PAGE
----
Tuesday, 30 August 2011

I was literally fighting for my life...

I felt I should do an update regarding my meningitis. I have spoken at length in the past about chiari and wanting to spread the word. Now I have had meningitis, I felt I should talk more about that.
Normally, people recovering from surgery who get meningitis suffer from the viral form of it. I was unlucky, because I managed to get bacterial meningitis. I spoke at length to my doctor about this, after having a mini break down in the last few days of my hospital stay. He was kind enough to talk me through everything and I took notes so I knew what was going on. I was scared and confused about what was happening. I have not written about this much as it scared me so much, and I know people who have chiari read this. I also know that close family and friends read and I didn't want to upset them. It was horrid for me and I feel that it would have been scary for others so I kept it hidden, even from my closest. I am sorry for that!
It is shouldn't be a worry for other chiari people waiting for surgery. I was VERY unlucky to get the bacterial form of the condition.
So basically I had pneumococcal meningitis. According to the Meningitis UK site it is the second most common type of meningitis in the UK. It is also the deadliest form.
When I arrived at hospital with a few vague symptoms of meningitis they didn't think I had an infection to the extent I had. My neck was stiff but it had only been 6 days since my surgery, so this couldn't count that. I had a slight aversion to bright lights, but not as bad as it can be, I wanted to keep my eyes shut at all times but it, at that point was not too bad. I had a headache, but again that was not uncommon considering what my brain had been through. This type of meningitis doesn't produce a rash so that is another thing that doesn't help.
When I got up to the ward after my MRI, about 2 hours after being admitted, things changed. I couldn't keep my eyes open, I was so tired and didn't know what was going on. I had moments of being totally lucid and moments of thinking I was being held in hospital against my own will. I hated bright lights, or any lights. The nice nurse made me a makeshift eye mask and turned off every light. She even stuck a bandage around the bedside TV which for some reason do not turn off. I was vomiting and was very ill. I do not remember too much about this, but the same nurse was looking after me on another evening and told me about it. I do remember becoming lucid and having no idea why my television was wrapped in a bandage. Kind of an odd moment lol.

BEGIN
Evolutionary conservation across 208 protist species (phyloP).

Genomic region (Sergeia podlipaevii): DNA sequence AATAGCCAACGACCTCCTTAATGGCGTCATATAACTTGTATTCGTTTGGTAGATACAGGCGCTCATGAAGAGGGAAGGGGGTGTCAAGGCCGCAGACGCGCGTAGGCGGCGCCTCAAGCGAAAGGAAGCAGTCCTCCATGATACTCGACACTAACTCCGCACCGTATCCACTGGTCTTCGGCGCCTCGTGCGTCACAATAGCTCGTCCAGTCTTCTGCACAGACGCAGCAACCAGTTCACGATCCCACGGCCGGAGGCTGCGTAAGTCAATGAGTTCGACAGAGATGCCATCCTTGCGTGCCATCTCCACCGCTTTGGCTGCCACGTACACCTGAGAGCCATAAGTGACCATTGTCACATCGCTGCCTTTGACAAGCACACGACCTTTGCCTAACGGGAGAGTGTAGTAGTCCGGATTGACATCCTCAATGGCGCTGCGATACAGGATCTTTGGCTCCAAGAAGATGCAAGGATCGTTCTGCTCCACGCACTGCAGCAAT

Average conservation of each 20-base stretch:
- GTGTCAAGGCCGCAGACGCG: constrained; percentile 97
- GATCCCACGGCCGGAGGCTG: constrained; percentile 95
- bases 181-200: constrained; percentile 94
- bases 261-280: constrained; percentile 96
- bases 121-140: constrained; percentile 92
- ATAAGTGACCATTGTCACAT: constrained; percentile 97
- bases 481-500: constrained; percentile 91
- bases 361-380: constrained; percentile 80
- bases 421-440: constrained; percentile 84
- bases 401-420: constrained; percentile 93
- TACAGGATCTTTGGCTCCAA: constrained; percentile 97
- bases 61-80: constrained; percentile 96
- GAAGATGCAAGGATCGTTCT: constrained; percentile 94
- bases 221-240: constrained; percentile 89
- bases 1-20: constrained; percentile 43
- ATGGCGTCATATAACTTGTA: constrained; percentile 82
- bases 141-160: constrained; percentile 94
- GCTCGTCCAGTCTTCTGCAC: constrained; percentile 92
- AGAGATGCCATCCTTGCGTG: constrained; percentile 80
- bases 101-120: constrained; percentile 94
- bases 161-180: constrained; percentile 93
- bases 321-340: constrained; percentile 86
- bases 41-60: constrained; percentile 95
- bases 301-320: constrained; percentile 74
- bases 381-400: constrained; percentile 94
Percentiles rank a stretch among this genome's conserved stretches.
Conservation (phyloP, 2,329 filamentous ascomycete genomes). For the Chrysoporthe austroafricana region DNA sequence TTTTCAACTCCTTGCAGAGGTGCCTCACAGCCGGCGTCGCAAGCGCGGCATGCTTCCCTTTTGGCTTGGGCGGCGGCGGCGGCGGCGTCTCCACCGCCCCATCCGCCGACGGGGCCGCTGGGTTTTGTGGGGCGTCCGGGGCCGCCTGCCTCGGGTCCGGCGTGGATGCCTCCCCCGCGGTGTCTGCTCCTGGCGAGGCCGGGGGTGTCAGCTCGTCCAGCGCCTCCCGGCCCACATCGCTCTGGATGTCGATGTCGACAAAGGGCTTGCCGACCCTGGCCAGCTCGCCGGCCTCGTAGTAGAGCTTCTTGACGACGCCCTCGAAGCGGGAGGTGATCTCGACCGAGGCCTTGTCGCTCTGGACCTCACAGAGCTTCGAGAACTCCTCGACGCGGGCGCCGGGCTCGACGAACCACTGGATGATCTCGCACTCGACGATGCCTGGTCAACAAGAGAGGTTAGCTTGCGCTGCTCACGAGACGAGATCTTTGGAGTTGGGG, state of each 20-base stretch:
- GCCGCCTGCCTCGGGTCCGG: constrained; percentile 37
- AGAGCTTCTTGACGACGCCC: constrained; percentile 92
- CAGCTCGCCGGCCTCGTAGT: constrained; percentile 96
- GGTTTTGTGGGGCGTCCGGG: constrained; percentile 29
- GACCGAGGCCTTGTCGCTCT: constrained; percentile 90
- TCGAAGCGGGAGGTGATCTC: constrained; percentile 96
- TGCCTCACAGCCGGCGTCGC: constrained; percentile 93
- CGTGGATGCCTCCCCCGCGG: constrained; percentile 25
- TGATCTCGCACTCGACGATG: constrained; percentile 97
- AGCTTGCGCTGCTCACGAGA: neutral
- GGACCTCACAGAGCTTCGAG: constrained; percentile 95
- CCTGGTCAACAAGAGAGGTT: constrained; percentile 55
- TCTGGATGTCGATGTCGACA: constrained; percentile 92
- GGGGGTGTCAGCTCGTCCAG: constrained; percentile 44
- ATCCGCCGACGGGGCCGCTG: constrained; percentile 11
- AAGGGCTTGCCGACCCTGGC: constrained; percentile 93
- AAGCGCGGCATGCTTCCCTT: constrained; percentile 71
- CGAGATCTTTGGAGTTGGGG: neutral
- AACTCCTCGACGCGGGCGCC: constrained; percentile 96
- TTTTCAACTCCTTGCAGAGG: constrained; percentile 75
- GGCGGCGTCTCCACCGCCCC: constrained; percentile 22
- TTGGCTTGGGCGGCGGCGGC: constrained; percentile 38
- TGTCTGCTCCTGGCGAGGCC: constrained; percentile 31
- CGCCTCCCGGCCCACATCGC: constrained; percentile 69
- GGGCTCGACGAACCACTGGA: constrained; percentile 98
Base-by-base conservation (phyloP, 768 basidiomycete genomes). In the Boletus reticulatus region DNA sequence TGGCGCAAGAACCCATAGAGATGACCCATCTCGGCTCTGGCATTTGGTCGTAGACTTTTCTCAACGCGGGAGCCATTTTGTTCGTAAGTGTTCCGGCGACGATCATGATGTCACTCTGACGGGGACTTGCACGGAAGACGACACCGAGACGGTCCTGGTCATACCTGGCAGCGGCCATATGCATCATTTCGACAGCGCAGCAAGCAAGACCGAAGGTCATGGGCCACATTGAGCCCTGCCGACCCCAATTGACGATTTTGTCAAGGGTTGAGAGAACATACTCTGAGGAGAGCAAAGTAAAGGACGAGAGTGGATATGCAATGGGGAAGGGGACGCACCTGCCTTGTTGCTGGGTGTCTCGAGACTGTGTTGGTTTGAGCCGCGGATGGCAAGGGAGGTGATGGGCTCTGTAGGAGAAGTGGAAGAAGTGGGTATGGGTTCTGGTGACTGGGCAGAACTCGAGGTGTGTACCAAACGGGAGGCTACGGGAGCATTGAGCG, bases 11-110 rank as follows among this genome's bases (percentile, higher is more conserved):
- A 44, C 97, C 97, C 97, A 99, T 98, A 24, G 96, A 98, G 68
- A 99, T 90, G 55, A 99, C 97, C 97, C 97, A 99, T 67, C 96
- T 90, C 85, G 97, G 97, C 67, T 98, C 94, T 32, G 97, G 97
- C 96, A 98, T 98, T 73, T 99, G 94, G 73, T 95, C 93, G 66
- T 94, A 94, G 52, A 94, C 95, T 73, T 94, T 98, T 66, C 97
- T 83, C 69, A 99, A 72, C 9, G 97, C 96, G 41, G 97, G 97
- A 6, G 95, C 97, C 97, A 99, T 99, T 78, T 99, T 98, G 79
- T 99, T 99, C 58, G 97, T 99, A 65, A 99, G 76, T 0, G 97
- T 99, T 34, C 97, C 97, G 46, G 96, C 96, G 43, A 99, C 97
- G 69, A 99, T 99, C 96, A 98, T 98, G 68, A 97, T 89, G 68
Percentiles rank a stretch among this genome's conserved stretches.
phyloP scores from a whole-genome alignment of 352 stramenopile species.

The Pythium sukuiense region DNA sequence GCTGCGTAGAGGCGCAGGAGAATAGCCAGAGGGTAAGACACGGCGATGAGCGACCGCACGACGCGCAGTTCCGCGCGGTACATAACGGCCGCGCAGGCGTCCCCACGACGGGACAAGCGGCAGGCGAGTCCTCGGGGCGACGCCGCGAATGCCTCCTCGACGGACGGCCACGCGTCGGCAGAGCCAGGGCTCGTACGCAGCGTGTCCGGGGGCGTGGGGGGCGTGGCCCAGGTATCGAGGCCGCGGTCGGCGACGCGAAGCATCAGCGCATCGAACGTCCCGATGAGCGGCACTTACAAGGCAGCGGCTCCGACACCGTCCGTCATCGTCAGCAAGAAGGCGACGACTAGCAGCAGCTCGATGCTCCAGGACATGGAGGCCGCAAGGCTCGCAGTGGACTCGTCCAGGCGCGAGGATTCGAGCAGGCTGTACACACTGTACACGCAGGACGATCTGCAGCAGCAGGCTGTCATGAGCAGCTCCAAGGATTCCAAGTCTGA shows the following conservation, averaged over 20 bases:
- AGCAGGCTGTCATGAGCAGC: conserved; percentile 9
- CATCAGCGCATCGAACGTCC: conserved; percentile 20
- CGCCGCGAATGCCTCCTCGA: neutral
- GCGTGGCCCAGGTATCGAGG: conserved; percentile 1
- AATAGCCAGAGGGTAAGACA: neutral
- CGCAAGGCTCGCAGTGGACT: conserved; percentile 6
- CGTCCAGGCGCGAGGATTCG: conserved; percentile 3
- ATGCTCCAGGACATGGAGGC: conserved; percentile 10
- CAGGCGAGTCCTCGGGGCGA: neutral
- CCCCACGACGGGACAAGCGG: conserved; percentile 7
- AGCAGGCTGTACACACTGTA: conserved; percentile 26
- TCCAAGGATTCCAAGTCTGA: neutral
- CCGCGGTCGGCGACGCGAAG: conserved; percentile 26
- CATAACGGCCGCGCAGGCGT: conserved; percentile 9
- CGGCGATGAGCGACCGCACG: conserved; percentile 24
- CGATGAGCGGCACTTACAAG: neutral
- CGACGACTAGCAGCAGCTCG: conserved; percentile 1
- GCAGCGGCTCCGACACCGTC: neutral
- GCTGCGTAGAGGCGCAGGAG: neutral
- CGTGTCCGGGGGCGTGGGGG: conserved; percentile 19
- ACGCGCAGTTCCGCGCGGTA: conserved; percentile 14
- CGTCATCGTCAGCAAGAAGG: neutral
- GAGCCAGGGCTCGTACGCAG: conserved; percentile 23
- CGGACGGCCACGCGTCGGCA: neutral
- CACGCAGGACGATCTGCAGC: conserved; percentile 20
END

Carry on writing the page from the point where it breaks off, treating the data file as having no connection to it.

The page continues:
So my doctor came round to tell me the results of my blood work (infection markers up), took one look at me and got his lumbar puncture kit out, at 6.30am. He also started me on dexamethasone, a steroid. I was not with it too much then, but did perk up a while later.
So LP results showed I had over 8 times the amount of white blood cells needed to be diagnosed with meningitis. You need to have at least 300 to be diagnosed and I had 2600!! It also grew something in some test they do to see what you have wrong with you. The doctor did explain about this, however I have no idea what I have written when I was making notes. Apparently I decided to write in a totally different language. It makes no sense!
So yeah, had 2 weeks of IV Cefotaxime, 4 weeks of oral Rifimicin and 4 weeks of dexamethasone.
I didn't know how unwell I was the first week or so. My doctors didn't tell me as they didn't want to scare me. When I was feeling better I was stupid and looked up the medicine they had put me on online. I found some scary information and this is what caused my massive panic/mini breakdown and prompted the conversation with my doctors. Now this is hard for me to think about and hard for me to type. My doctors had classified my infection. They have a list of like 5/6 levels of infection, based on the expected survival rate. Due to the amount of infection I had, and they way it was very slow at responding to the antibiotics and steroids they had classified my condition as life threatening. This means I had about a 50/50 chance of not surviving, and an even higher rate of being left with severe disability. I was downgraded after a week to severe infection. I was then upgraded to life threatening again after my infection levels doubled. I was then downgraded and eventually made my way right down the infection level chart. Hearing all this from my doctor made me feel good. This might sound dilly, but he told me after I was classed as severe so I was getting better. It made me feel good because I knew that I was fighting and winning. Literally battling for my life and I didn't know, but I still managed it. Made me feel stronger and more able to carry on.
I am lucky as I have been left with only a few residual effect from the meningitis. I have very bad tinnitus which is a nightmare. I did have this before my operation, but not badly, I hardly noticed it. It went after the operation. It then came back when my infection was at its worst. I now have to sleep with headphones in and music playing. I tried using earplugs, but they make it worse. I have to have something playing to distract myself. I also have slight hearing loss. Apparently, my doctor told me, something like 20% of people who survive have hearing loss. I will need to see a hearing specialist, but it seems I have problems with high pitched noises and very low tones. I can hear to talk and have no problems at all with that. However I can't hear bass type sound or squeaks. I have had a hearing test and it just shows that. It may cause me problems in later life. I will know more when I see the hearing doctors. More hospital appointments. Oh YAY =/

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